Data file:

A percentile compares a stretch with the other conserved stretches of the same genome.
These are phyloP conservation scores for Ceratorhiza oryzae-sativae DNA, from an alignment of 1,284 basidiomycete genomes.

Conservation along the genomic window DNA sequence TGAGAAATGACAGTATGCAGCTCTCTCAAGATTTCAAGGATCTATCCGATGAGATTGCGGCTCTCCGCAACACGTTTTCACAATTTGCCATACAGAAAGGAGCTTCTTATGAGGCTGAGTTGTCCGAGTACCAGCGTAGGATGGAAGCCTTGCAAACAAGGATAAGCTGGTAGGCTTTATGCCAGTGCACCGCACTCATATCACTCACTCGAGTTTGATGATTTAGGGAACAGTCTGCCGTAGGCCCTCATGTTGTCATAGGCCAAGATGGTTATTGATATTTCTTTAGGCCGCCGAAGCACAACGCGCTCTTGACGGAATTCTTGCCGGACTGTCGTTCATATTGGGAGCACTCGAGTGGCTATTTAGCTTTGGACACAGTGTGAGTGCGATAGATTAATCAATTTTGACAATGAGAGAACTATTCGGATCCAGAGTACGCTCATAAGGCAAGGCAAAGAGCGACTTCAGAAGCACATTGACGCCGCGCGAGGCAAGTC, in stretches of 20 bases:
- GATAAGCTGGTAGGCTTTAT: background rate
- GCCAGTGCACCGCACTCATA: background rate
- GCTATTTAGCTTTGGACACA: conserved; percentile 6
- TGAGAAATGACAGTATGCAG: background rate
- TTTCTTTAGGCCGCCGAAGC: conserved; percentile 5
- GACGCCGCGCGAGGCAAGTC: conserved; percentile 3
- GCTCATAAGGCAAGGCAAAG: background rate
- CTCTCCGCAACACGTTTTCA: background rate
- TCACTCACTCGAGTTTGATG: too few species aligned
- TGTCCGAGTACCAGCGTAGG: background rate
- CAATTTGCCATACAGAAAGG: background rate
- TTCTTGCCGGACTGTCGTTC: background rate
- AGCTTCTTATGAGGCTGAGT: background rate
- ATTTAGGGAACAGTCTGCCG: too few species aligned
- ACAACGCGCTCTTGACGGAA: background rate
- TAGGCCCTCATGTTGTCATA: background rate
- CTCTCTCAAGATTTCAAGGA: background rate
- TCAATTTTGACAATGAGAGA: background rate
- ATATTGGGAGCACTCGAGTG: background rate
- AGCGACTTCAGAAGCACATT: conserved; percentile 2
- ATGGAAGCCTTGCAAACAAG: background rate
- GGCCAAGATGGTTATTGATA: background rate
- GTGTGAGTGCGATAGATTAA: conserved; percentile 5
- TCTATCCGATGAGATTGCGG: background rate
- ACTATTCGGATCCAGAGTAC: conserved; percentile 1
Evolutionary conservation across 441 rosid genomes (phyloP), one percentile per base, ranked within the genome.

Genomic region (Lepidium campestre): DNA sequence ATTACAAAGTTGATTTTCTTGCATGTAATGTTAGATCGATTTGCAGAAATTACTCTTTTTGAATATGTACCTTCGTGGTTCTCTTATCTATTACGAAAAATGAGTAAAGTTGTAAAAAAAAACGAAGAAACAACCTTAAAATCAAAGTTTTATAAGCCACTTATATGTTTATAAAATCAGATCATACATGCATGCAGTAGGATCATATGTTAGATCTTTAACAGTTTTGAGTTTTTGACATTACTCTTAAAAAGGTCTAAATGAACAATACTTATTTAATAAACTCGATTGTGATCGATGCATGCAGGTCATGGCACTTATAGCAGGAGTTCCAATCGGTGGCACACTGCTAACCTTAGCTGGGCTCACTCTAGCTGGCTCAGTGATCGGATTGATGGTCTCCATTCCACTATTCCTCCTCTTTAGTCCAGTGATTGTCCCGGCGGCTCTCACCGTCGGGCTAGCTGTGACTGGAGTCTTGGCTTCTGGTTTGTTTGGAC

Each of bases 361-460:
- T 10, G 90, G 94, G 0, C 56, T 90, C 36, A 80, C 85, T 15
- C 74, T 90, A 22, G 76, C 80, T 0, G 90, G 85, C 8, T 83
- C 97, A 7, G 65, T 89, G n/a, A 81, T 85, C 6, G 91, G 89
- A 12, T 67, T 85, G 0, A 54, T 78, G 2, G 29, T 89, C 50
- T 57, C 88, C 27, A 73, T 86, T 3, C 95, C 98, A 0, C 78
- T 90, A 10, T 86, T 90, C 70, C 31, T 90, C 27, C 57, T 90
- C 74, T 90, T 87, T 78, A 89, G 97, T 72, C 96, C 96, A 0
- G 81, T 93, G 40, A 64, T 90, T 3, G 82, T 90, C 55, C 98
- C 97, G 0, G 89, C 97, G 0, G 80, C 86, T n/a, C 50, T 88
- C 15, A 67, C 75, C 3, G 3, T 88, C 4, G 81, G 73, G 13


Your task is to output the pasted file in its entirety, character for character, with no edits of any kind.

A percentile compares a stretch with the other conserved stretches of the same genome.
These are phyloP conservation scores for Ceratorhiza oryzae-sativae DNA, from an alignment of 1,284 basidiomycete genomes.

Conservation along the genomic window DNA sequence TGAGAAATGACAGTATGCAGCTCTCTCAAGATTTCAAGGATCTATCCGATGAGATTGCGGCTCTCCGCAACACGTTTTCACAATTTGCCATACAGAAAGGAGCTTCTTATGAGGCTGAGTTGTCCGAGTACCAGCGTAGGATGGAAGCCTTGCAAACAAGGATAAGCTGGTAGGCTTTATGCCAGTGCACCGCACTCATATCACTCACTCGAGTTTGATGATTTAGGGAACAGTCTGCCGTAGGCCCTCATGTTGTCATAGGCCAAGATGGTTATTGATATTTCTTTAGGCCGCCGAAGCACAACGCGCTCTTGACGGAATTCTTGCCGGACTGTCGTTCATATTGGGAGCACTCGAGTGGCTATTTAGCTTTGGACACAGTGTGAGTGCGATAGATTAATCAATTTTGACAATGAGAGAACTATTCGGATCCAGAGTACGCTCATAAGGCAAGGCAAAGAGCGACTTCAGAAGCACATTGACGCCGCGCGAGGCAAGTC, in stretches of 20 bases:
- GATAAGCTGGTAGGCTTTAT: background rate
- GCCAGTGCACCGCACTCATA: background rate
- GCTATTTAGCTTTGGACACA: conserved; percentile 6
- TGAGAAATGACAGTATGCAG: background rate
- TTTCTTTAGGCCGCCGAAGC: conserved; percentile 5
- GACGCCGCGCGAGGCAAGTC: conserved; percentile 3
- GCTCATAAGGCAAGGCAAAG: background rate
- CTCTCCGCAACACGTTTTCA: background rate
- TCACTCACTCGAGTTTGATG: too few species aligned
- TGTCCGAGTACCAGCGTAGG: background rate
- CAATTTGCCATACAGAAAGG: background rate
- TTCTTGCCGGACTGTCGTTC: background rate
- AGCTTCTTATGAGGCTGAGT: background rate
- ATTTAGGGAACAGTCTGCCG: too few species aligned
- ACAACGCGCTCTTGACGGAA: background rate
- TAGGCCCTCATGTTGTCATA: background rate
- CTCTCTCAAGATTTCAAGGA: background rate
- TCAATTTTGACAATGAGAGA: background rate
- ATATTGGGAGCACTCGAGTG: background rate
- AGCGACTTCAGAAGCACATT: conserved; percentile 2
- ATGGAAGCCTTGCAAACAAG: background rate
- GGCCAAGATGGTTATTGATA: background rate
- GTGTGAGTGCGATAGATTAA: conserved; percentile 5
- TCTATCCGATGAGATTGCGG: background rate
- ACTATTCGGATCCAGAGTAC: conserved; percentile 1
Evolutionary conservation across 441 rosid genomes (phyloP), one percentile per base, ranked within the genome.

Genomic region (Lepidium campestre): DNA sequence ATTACAAAGTTGATTTTCTTGCATGTAATGTTAGATCGATTTGCAGAAATTACTCTTTTTGAATATGTACCTTCGTGGTTCTCTTATCTATTACGAAAAATGAGTAAAGTTGTAAAAAAAAACGAAGAAACAACCTTAAAATCAAAGTTTTATAAGCCACTTATATGTTTATAAAATCAGATCATACATGCATGCAGTAGGATCATATGTTAGATCTTTAACAGTTTTGAGTTTTTGACATTACTCTTAAAAAGGTCTAAATGAACAATACTTATTTAATAAACTCGATTGTGATCGATGCATGCAGGTCATGGCACTTATAGCAGGAGTTCCAATCGGTGGCACACTGCTAACCTTAGCTGGGCTCACTCTAGCTGGCTCAGTGATCGGATTGATGGTCTCCATTCCACTATTCCTCCTCTTTAGTCCAGTGATTGTCCCGGCGGCTCTCACCGTCGGGCTAGCTGTGACTGGAGTCTTGGCTTCTGGTTTGTTTGGAC

Each of bases 361-460:
- T 10, G 90, G 94, G 0, C 56, T 90, C 36, A 80, C 85, T 15
- C 74, T 90, A 22, G 76, C 80, T 0, G 90, G 85, C 8, T 83
- C 97, A 7, G 65, T 89, G n/a, A 81, T 85, C 6, G 91, G 89
- A 12, T 67, T 85, G 0, A 54, T 78, G 2, G 29, T 89, C 50
- T 57, C 88, C 27, A 73, T 86, T 3, C 95, C 98, A 0, C 78
- T 90, A 10, T 86, T 90, C 70, C 31, T 90, C 27, C 57, T 90
- C 74, T 90, T 87, T 78, A 89, G 97, T 72, C 96, C 96, A 0
- G 81, T 93, G 40, A 64, T 90, T 3, G 82, T 90, C 55, C 98
- C 97, G 0, G 89, C 97, G 0, G 80, C 86, T n/a, C 50, T 88
- C 15, A 67, C 75, C 3, G 3, T 88, C 4, G 81, G 73, G 13